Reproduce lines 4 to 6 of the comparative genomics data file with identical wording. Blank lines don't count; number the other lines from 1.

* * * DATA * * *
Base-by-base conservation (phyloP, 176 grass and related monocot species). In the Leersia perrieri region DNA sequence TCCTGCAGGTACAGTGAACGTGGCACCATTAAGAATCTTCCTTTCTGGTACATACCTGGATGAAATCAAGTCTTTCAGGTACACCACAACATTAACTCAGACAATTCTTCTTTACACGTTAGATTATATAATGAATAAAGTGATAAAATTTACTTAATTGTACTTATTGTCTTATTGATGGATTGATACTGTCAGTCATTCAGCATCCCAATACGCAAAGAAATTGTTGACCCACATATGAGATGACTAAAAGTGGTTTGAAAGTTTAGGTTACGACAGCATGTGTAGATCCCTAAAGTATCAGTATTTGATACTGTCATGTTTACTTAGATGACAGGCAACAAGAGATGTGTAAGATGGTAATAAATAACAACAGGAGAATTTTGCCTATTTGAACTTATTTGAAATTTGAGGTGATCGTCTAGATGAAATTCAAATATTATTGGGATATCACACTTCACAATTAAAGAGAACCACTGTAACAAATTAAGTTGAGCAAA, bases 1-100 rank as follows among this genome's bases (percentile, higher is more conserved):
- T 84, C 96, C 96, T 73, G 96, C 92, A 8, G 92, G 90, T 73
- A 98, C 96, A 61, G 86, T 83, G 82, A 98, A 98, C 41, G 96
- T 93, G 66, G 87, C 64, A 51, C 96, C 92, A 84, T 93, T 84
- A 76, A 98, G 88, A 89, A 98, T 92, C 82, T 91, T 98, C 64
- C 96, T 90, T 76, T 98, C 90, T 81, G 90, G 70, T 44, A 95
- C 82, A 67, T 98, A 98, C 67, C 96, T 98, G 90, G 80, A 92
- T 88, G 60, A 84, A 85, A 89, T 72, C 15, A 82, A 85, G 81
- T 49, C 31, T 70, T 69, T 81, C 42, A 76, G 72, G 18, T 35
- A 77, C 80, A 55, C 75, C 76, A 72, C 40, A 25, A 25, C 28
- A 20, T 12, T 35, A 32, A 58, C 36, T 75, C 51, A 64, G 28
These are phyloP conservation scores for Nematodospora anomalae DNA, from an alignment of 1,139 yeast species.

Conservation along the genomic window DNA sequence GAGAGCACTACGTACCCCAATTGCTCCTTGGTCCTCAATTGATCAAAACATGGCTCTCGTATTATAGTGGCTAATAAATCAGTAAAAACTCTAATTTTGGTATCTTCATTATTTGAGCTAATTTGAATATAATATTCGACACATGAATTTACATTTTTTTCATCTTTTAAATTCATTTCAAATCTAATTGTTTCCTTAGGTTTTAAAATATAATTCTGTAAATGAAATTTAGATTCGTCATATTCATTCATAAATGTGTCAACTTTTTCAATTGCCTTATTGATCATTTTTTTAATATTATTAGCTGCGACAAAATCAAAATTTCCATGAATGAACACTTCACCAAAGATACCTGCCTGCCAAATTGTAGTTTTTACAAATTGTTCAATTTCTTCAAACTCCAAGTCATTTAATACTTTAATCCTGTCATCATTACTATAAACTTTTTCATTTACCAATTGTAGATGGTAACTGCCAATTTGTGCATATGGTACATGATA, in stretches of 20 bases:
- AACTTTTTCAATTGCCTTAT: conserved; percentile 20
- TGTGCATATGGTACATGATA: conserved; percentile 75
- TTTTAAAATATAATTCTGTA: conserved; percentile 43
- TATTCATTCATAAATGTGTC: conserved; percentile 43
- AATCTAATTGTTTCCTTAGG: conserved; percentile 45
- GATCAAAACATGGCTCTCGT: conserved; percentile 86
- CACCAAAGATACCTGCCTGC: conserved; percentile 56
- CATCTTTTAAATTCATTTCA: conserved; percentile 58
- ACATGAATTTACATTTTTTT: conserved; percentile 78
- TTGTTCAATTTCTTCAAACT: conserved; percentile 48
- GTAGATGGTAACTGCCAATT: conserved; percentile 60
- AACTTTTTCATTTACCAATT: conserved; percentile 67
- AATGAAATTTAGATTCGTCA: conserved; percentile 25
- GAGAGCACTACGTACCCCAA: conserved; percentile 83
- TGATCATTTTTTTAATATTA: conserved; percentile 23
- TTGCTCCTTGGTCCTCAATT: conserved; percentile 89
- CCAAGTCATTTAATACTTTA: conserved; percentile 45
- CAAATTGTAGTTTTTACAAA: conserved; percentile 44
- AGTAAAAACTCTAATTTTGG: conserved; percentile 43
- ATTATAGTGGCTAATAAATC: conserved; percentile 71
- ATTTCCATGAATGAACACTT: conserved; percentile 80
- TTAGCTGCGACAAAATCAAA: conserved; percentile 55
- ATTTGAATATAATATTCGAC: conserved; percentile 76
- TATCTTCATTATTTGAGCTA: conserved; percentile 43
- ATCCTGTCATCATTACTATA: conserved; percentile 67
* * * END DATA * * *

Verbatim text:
- T 93, G 66, G 87, C 64, A 51, C 96, C 92, A 84, T 93, T 84
- A 76, A 98, G 88, A 89, A 98, T 92, C 82, T 91, T 98, C 64
- C 96, T 90, T 76, T 98, C 90, T 81, G 90, G 70, T 44, A 95